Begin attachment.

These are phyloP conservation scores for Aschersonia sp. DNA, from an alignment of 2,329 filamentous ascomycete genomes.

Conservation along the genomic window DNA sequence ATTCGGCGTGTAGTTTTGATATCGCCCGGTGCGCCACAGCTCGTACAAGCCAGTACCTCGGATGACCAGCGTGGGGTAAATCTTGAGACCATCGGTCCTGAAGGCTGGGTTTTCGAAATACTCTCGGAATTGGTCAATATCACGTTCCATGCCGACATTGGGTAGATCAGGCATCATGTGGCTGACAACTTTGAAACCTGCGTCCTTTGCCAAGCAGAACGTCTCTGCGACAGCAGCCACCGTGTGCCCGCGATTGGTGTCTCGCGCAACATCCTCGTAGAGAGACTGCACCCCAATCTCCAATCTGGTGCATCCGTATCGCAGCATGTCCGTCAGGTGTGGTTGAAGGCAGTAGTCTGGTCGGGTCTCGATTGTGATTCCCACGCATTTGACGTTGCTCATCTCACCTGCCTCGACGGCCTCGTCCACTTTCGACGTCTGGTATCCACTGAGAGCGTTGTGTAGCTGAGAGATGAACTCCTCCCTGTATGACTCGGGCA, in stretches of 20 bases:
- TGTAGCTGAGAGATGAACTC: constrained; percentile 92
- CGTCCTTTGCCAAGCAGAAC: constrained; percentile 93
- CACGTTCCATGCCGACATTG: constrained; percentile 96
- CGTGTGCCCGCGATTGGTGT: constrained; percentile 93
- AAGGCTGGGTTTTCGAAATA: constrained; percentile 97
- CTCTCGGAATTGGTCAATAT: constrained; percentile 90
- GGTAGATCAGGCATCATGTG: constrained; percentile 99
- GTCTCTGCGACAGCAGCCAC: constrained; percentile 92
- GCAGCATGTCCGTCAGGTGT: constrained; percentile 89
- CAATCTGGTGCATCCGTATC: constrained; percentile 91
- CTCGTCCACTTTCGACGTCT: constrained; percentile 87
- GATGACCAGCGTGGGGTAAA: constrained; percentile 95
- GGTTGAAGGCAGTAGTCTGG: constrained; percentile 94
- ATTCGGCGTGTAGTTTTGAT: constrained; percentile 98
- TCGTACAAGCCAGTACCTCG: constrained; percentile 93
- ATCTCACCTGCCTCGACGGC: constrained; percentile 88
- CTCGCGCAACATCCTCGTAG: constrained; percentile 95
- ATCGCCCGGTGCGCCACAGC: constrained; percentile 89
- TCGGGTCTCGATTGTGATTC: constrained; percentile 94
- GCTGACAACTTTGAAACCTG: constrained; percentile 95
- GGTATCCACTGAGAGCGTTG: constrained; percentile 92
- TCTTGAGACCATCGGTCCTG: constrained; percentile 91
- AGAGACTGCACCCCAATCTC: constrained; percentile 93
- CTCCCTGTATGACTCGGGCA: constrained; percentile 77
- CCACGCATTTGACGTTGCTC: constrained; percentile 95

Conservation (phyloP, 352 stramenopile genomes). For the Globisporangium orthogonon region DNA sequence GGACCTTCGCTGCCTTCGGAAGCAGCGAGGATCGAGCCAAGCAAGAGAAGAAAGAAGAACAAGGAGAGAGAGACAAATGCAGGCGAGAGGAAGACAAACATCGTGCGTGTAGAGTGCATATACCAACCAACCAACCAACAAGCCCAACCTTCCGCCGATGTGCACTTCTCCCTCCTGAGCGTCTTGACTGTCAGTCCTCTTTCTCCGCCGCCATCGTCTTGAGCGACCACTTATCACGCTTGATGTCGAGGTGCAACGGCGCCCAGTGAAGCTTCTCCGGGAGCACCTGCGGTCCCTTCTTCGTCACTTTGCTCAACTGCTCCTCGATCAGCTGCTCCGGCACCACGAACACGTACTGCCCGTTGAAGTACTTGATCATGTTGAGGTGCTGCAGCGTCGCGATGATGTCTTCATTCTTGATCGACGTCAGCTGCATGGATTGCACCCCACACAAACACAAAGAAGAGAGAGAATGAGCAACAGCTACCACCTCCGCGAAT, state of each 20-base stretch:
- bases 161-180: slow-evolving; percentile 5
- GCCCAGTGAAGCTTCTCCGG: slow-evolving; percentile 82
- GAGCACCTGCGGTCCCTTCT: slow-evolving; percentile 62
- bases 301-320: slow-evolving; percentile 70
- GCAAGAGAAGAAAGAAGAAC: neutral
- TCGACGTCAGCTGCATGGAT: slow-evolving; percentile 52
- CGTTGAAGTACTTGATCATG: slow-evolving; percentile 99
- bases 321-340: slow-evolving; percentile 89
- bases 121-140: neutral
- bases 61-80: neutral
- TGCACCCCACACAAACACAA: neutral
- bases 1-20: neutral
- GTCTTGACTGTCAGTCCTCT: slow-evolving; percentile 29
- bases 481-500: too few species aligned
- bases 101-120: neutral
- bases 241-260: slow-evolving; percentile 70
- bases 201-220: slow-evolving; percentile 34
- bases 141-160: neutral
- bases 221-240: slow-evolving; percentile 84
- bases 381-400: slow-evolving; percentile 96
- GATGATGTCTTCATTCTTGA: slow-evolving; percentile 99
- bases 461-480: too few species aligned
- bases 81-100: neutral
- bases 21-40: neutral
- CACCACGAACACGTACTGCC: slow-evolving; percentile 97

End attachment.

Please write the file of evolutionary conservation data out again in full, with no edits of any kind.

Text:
These are phyloP conservation scores for Aschersonia sp. DNA, from an alignment of 2,329 filamentous ascomycete genomes.

Conservation along the genomic window DNA sequence ATTCGGCGTGTAGTTTTGATATCGCCCGGTGCGCCACAGCTCGTACAAGCCAGTACCTCGGATGACCAGCGTGGGGTAAATCTTGAGACCATCGGTCCTGAAGGCTGGGTTTTCGAAATACTCTCGGAATTGGTCAATATCACGTTCCATGCCGACATTGGGTAGATCAGGCATCATGTGGCTGACAACTTTGAAACCTGCGTCCTTTGCCAAGCAGAACGTCTCTGCGACAGCAGCCACCGTGTGCCCGCGATTGGTGTCTCGCGCAACATCCTCGTAGAGAGACTGCACCCCAATCTCCAATCTGGTGCATCCGTATCGCAGCATGTCCGTCAGGTGTGGTTGAAGGCAGTAGTCTGGTCGGGTCTCGATTGTGATTCCCACGCATTTGACGTTGCTCATCTCACCTGCCTCGACGGCCTCGTCCACTTTCGACGTCTGGTATCCACTGAGAGCGTTGTGTAGCTGAGAGATGAACTCCTCCCTGTATGACTCGGGCA, in stretches of 20 bases:
- TGTAGCTGAGAGATGAACTC: constrained; percentile 92
- CGTCCTTTGCCAAGCAGAAC: constrained; percentile 93
- CACGTTCCATGCCGACATTG: constrained; percentile 96
- CGTGTGCCCGCGATTGGTGT: constrained; percentile 93
- AAGGCTGGGTTTTCGAAATA: constrained; percentile 97
- CTCTCGGAATTGGTCAATAT: constrained; percentile 90
- GGTAGATCAGGCATCATGTG: constrained; percentile 99
- GTCTCTGCGACAGCAGCCAC: constrained; percentile 92
- GCAGCATGTCCGTCAGGTGT: constrained; percentile 89
- CAATCTGGTGCATCCGTATC: constrained; percentile 91
- CTCGTCCACTTTCGACGTCT: constrained; percentile 87
- GATGACCAGCGTGGGGTAAA: constrained; percentile 95
- GGTTGAAGGCAGTAGTCTGG: constrained; percentile 94
- ATTCGGCGTGTAGTTTTGAT: constrained; percentile 98
- TCGTACAAGCCAGTACCTCG: constrained; percentile 93
- ATCTCACCTGCCTCGACGGC: constrained; percentile 88
- CTCGCGCAACATCCTCGTAG: constrained; percentile 95
- ATCGCCCGGTGCGCCACAGC: constrained; percentile 89
- TCGGGTCTCGATTGTGATTC: constrained; percentile 94
- GCTGACAACTTTGAAACCTG: constrained; percentile 95
- GGTATCCACTGAGAGCGTTG: constrained; percentile 92
- TCTTGAGACCATCGGTCCTG: constrained; percentile 91
- AGAGACTGCACCCCAATCTC: constrained; percentile 93
- CTCCCTGTATGACTCGGGCA: constrained; percentile 77
- CCACGCATTTGACGTTGCTC: constrained; percentile 95

Conservation (phyloP, 352 stramenopile genomes). For the Globisporangium orthogonon region DNA sequence GGACCTTCGCTGCCTTCGGAAGCAGCGAGGATCGAGCCAAGCAAGAGAAGAAAGAAGAACAAGGAGAGAGAGACAAATGCAGGCGAGAGGAAGACAAACATCGTGCGTGTAGAGTGCATATACCAACCAACCAACCAACAAGCCCAACCTTCCGCCGATGTGCACTTCTCCCTCCTGAGCGTCTTGACTGTCAGTCCTCTTTCTCCGCCGCCATCGTCTTGAGCGACCACTTATCACGCTTGATGTCGAGGTGCAACGGCGCCCAGTGAAGCTTCTCCGGGAGCACCTGCGGTCCCTTCTTCGTCACTTTGCTCAACTGCTCCTCGATCAGCTGCTCCGGCACCACGAACACGTACTGCCCGTTGAAGTACTTGATCATGTTGAGGTGCTGCAGCGTCGCGATGATGTCTTCATTCTTGATCGACGTCAGCTGCATGGATTGCACCCCACACAAACACAAAGAAGAGAGAGAATGAGCAACAGCTACCACCTCCGCGAAT, state of each 20-base stretch:
- bases 161-180: slow-evolving; percentile 5
- GCCCAGTGAAGCTTCTCCGG: slow-evolving; percentile 82
- GAGCACCTGCGGTCCCTTCT: slow-evolving; percentile 62
- bases 301-320: slow-evolving; percentile 70
- GCAAGAGAAGAAAGAAGAAC: neutral
- TCGACGTCAGCTGCATGGAT: slow-evolving; percentile 52
- CGTTGAAGTACTTGATCATG: slow-evolving; percentile 99
- bases 321-340: slow-evolving; percentile 89
- bases 121-140: neutral
- bases 61-80: neutral
- TGCACCCCACACAAACACAA: neutral
- bases 1-20: neutral
- GTCTTGACTGTCAGTCCTCT: slow-evolving; percentile 29
- bases 481-500: too few species aligned
- bases 101-120: neutral
- bases 241-260: slow-evolving; percentile 70
- bases 201-220: slow-evolving; percentile 34
- bases 141-160: neutral
- bases 221-240: slow-evolving; percentile 84
- bases 381-400: slow-evolving; percentile 96
- GATGATGTCTTCATTCTTGA: slow-evolving; percentile 99
- bases 461-480: too few species aligned
- bases 81-100: neutral
- bases 21-40: neutral
- CACCACGAACACGTACTGCC: slow-evolving; percentile 97